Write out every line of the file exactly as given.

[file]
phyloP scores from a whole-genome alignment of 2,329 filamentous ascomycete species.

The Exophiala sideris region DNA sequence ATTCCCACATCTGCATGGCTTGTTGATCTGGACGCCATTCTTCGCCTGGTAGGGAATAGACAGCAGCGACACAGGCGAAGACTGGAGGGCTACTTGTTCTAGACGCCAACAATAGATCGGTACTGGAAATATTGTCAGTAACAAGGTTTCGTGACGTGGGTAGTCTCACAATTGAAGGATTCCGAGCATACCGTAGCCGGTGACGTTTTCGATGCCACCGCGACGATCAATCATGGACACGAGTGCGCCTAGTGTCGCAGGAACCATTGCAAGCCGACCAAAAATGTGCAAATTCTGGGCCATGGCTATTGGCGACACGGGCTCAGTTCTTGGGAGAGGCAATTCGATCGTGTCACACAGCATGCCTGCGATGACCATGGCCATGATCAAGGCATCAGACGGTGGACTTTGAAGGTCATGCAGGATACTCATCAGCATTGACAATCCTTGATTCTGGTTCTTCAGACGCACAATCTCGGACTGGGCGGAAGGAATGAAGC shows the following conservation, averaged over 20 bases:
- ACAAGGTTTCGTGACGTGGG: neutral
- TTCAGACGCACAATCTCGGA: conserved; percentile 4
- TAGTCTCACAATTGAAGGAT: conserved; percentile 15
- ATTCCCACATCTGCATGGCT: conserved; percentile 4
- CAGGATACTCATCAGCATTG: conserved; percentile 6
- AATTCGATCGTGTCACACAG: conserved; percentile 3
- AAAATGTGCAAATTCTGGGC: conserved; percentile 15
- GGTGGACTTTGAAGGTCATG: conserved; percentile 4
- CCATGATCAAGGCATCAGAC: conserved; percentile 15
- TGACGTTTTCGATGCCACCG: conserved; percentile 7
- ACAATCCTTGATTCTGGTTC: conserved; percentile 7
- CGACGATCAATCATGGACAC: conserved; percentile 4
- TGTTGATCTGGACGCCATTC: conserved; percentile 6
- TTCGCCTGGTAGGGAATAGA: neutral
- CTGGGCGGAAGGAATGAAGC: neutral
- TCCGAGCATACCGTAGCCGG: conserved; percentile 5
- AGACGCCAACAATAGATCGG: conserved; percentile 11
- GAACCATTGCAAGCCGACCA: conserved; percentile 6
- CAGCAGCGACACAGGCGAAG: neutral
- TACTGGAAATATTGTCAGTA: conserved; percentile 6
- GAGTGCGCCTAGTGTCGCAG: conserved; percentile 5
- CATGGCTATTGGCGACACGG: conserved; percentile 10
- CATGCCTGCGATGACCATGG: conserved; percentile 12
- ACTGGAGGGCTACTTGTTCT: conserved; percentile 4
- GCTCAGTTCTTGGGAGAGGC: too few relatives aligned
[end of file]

phyloP scores from a whole-genome alignment of 2,329 filamentous ascomycete species.

The Exophiala sideris region DNA sequence ATTCCCACATCTGCATGGCTTGTTGATCTGGACGCCATTCTTCGCCTGGTAGGGAATAGACAGCAGCGACACAGGCGAAGACTGGAGGGCTACTTGTTCTAGACGCCAACAATAGATCGGTACTGGAAATATTGTCAGTAACAAGGTTTCGTGACGTGGGTAGTCTCACAATTGAAGGATTCCGAGCATACCGTAGCCGGTGACGTTTTCGATGCCACCGCGACGATCAATCATGGACACGAGTGCGCCTAGTGTCGCAGGAACCATTGCAAGCCGACCAAAAATGTGCAAATTCTGGGCCATGGCTATTGGCGACACGGGCTCAGTTCTTGGGAGAGGCAATTCGATCGTGTCACACAGCATGCCTGCGATGACCATGGCCATGATCAAGGCATCAGACGGTGGACTTTGAAGGTCATGCAGGATACTCATCAGCATTGACAATCCTTGATTCTGGTTCTTCAGACGCACAATCTCGGACTGGGCGGAAGGAATGAAGC shows the following conservation, averaged over 20 bases:
- ACAAGGTTTCGTGACGTGGG: neutral
- TTCAGACGCACAATCTCGGA: conserved; percentile 4
- TAGTCTCACAATTGAAGGAT: conserved; percentile 15
- ATTCCCACATCTGCATGGCT: conserved; percentile 4
- CAGGATACTCATCAGCATTG: conserved; percentile 6
- AATTCGATCGTGTCACACAG: conserved; percentile 3
- AAAATGTGCAAATTCTGGGC: conserved; percentile 15
- GGTGGACTTTGAAGGTCATG: conserved; percentile 4
- CCATGATCAAGGCATCAGAC: conserved; percentile 15
- TGACGTTTTCGATGCCACCG: conserved; percentile 7
- ACAATCCTTGATTCTGGTTC: conserved; percentile 7
- CGACGATCAATCATGGACAC: conserved; percentile 4
- TGTTGATCTGGACGCCATTC: conserved; percentile 6
- TTCGCCTGGTAGGGAATAGA: neutral
- CTGGGCGGAAGGAATGAAGC: neutral
- TCCGAGCATACCGTAGCCGG: conserved; percentile 5
- AGACGCCAACAATAGATCGG: conserved; percentile 11
- GAACCATTGCAAGCCGACCA: conserved; percentile 6
- CAGCAGCGACACAGGCGAAG: neutral
- TACTGGAAATATTGTCAGTA: conserved; percentile 6
- GAGTGCGCCTAGTGTCGCAG: conserved; percentile 5
- CATGGCTATTGGCGACACGG: conserved; percentile 10
- CATGCCTGCGATGACCATGG: conserved; percentile 12
- ACTGGAGGGCTACTTGTTCT: conserved; percentile 4
- GCTCAGTTCTTGGGAGAGGC: too few relatives aligned